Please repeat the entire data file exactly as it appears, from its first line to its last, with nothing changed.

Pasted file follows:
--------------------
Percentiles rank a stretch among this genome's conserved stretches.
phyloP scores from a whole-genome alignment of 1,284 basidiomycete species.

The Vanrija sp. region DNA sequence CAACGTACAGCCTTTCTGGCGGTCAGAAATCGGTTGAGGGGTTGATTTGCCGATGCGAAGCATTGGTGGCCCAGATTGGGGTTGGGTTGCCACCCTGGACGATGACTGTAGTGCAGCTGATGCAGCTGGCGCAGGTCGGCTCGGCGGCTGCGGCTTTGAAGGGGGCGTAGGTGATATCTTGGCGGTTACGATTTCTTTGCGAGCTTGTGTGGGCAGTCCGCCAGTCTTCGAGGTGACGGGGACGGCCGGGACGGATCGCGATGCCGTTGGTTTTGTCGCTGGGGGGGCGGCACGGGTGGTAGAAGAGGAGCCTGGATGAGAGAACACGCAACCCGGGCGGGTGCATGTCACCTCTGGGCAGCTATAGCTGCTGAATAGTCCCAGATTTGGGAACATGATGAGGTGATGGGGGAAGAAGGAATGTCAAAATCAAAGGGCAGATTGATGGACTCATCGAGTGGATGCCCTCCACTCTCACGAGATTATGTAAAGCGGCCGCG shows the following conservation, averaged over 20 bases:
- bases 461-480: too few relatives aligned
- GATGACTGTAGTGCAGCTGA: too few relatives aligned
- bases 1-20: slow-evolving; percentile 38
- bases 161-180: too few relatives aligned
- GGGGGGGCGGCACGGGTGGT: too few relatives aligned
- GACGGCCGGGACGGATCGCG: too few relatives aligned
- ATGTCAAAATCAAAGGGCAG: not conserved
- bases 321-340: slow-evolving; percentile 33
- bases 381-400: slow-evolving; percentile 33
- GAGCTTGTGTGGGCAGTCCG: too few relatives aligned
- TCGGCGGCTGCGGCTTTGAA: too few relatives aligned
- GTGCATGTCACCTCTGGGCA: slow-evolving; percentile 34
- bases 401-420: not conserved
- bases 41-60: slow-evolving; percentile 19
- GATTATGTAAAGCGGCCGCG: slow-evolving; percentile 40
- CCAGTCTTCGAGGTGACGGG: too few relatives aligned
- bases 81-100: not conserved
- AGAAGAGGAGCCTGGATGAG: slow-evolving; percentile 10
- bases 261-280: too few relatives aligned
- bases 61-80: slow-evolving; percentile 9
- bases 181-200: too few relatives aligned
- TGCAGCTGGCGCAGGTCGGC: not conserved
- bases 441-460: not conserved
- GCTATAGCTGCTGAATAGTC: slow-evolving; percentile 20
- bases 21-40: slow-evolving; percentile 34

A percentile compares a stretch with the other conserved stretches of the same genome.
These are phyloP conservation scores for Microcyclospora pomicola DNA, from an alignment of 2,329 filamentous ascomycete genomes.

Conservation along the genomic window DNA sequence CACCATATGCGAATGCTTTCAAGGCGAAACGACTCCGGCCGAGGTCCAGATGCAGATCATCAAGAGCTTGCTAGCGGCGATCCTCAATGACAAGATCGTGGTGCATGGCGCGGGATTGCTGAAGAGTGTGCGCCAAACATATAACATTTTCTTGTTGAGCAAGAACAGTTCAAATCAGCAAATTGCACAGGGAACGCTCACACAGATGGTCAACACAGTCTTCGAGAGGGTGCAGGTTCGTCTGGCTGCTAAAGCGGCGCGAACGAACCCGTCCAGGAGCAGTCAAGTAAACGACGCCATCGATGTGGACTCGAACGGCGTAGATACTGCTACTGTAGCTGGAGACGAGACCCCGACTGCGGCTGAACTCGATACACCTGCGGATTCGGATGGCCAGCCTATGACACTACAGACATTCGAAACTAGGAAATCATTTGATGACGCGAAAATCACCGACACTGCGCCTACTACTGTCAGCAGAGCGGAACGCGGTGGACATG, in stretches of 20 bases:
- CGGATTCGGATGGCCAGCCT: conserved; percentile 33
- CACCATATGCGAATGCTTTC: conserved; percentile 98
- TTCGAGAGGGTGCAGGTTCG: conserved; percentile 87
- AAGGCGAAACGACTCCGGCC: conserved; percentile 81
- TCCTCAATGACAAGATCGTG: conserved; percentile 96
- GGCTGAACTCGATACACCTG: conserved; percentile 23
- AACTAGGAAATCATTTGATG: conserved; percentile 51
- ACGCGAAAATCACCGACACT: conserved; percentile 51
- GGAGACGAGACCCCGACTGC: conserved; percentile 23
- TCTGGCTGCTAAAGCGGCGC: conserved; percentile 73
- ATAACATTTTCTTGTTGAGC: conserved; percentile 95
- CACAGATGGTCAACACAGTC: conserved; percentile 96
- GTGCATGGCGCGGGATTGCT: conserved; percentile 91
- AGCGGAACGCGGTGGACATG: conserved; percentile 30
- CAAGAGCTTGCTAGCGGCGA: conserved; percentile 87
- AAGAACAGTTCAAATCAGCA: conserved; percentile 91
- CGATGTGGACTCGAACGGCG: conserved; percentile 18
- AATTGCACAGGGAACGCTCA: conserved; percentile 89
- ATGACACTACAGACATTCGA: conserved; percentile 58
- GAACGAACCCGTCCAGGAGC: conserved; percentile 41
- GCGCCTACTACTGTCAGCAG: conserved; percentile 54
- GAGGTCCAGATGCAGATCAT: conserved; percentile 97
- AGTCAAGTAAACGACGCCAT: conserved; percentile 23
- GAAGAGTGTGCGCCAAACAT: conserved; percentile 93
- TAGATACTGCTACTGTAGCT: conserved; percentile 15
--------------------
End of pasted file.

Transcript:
Percentiles rank a stretch among this genome's conserved stretches.
phyloP scores from a whole-genome alignment of 1,284 basidiomycete species.

The Vanrija sp. region DNA sequence CAACGTACAGCCTTTCTGGCGGTCAGAAATCGGTTGAGGGGTTGATTTGCCGATGCGAAGCATTGGTGGCCCAGATTGGGGTTGGGTTGCCACCCTGGACGATGACTGTAGTGCAGCTGATGCAGCTGGCGCAGGTCGGCTCGGCGGCTGCGGCTTTGAAGGGGGCGTAGGTGATATCTTGGCGGTTACGATTTCTTTGCGAGCTTGTGTGGGCAGTCCGCCAGTCTTCGAGGTGACGGGGACGGCCGGGACGGATCGCGATGCCGTTGGTTTTGTCGCTGGGGGGGCGGCACGGGTGGTAGAAGAGGAGCCTGGATGAGAGAACACGCAACCCGGGCGGGTGCATGTCACCTCTGGGCAGCTATAGCTGCTGAATAGTCCCAGATTTGGGAACATGATGAGGTGATGGGGGAAGAAGGAATGTCAAAATCAAAGGGCAGATTGATGGACTCATCGAGTGGATGCCCTCCACTCTCACGAGATTATGTAAAGCGGCCGCG shows the following conservation, averaged over 20 bases:
- bases 461-480: too few relatives aligned
- GATGACTGTAGTGCAGCTGA: too few relatives aligned
- bases 1-20: slow-evolving; percentile 38
- bases 161-180: too few relatives aligned
- GGGGGGGCGGCACGGGTGGT: too few relatives aligned
- GACGGCCGGGACGGATCGCG: too few relatives aligned
- ATGTCAAAATCAAAGGGCAG: not conserved
- bases 321-340: slow-evolving; percentile 33
- bases 381-400: slow-evolving; percentile 33
- GAGCTTGTGTGGGCAGTCCG: too few relatives aligned
- TCGGCGGCTGCGGCTTTGAA: too few relatives aligned
- GTGCATGTCACCTCTGGGCA: slow-evolving; percentile 34
- bases 401-420: not conserved
- bases 41-60: slow-evolving; percentile 19
- GATTATGTAAAGCGGCCGCG: slow-evolving; percentile 40
- CCAGTCTTCGAGGTGACGGG: too few relatives aligned
- bases 81-100: not conserved
- AGAAGAGGAGCCTGGATGAG: slow-evolving; percentile 10
- bases 261-280: too few relatives aligned
- bases 61-80: slow-evolving; percentile 9
- bases 181-200: too few relatives aligned
- TGCAGCTGGCGCAGGTCGGC: not conserved
- bases 441-460: not conserved
- GCTATAGCTGCTGAATAGTC: slow-evolving; percentile 20
- bases 21-40: slow-evolving; percentile 34

A percentile compares a stretch with the other conserved stretches of the same genome.
These are phyloP conservation scores for Microcyclospora pomicola DNA, from an alignment of 2,329 filamentous ascomycete genomes.

Conservation along the genomic window DNA sequence CACCATATGCGAATGCTTTCAAGGCGAAACGACTCCGGCCGAGGTCCAGATGCAGATCATCAAGAGCTTGCTAGCGGCGATCCTCAATGACAAGATCGTGGTGCATGGCGCGGGATTGCTGAAGAGTGTGCGCCAAACATATAACATTTTCTTGTTGAGCAAGAACAGTTCAAATCAGCAAATTGCACAGGGAACGCTCACACAGATGGTCAACACAGTCTTCGAGAGGGTGCAGGTTCGTCTGGCTGCTAAAGCGGCGCGAACGAACCCGTCCAGGAGCAGTCAAGTAAACGACGCCATCGATGTGGACTCGAACGGCGTAGATACTGCTACTGTAGCTGGAGACGAGACCCCGACTGCGGCTGAACTCGATACACCTGCGGATTCGGATGGCCAGCCTATGACACTACAGACATTCGAAACTAGGAAATCATTTGATGACGCGAAAATCACCGACACTGCGCCTACTACTGTCAGCAGAGCGGAACGCGGTGGACATG, in stretches of 20 bases:
- CGGATTCGGATGGCCAGCCT: conserved; percentile 33
- CACCATATGCGAATGCTTTC: conserved; percentile 98
- TTCGAGAGGGTGCAGGTTCG: conserved; percentile 87
- AAGGCGAAACGACTCCGGCC: conserved; percentile 81
- TCCTCAATGACAAGATCGTG: conserved; percentile 96
- GGCTGAACTCGATACACCTG: conserved; percentile 23
- AACTAGGAAATCATTTGATG: conserved; percentile 51
- ACGCGAAAATCACCGACACT: conserved; percentile 51
- GGAGACGAGACCCCGACTGC: conserved; percentile 23
- TCTGGCTGCTAAAGCGGCGC: conserved; percentile 73
- ATAACATTTTCTTGTTGAGC: conserved; percentile 95
- CACAGATGGTCAACACAGTC: conserved; percentile 96
- GTGCATGGCGCGGGATTGCT: conserved; percentile 91
- AGCGGAACGCGGTGGACATG: conserved; percentile 30
- CAAGAGCTTGCTAGCGGCGA: conserved; percentile 87
- AAGAACAGTTCAAATCAGCA: conserved; percentile 91
- CGATGTGGACTCGAACGGCG: conserved; percentile 18
- AATTGCACAGGGAACGCTCA: conserved; percentile 89
- ATGACACTACAGACATTCGA: conserved; percentile 58
- GAACGAACCCGTCCAGGAGC: conserved; percentile 41
- GCGCCTACTACTGTCAGCAG: conserved; percentile 54
- GAGGTCCAGATGCAGATCAT: conserved; percentile 97
- AGTCAAGTAAACGACGCCAT: conserved; percentile 23
- GAAGAGTGTGCGCCAAACAT: conserved; percentile 93
- TAGATACTGCTACTGTAGCT: conserved; percentile 15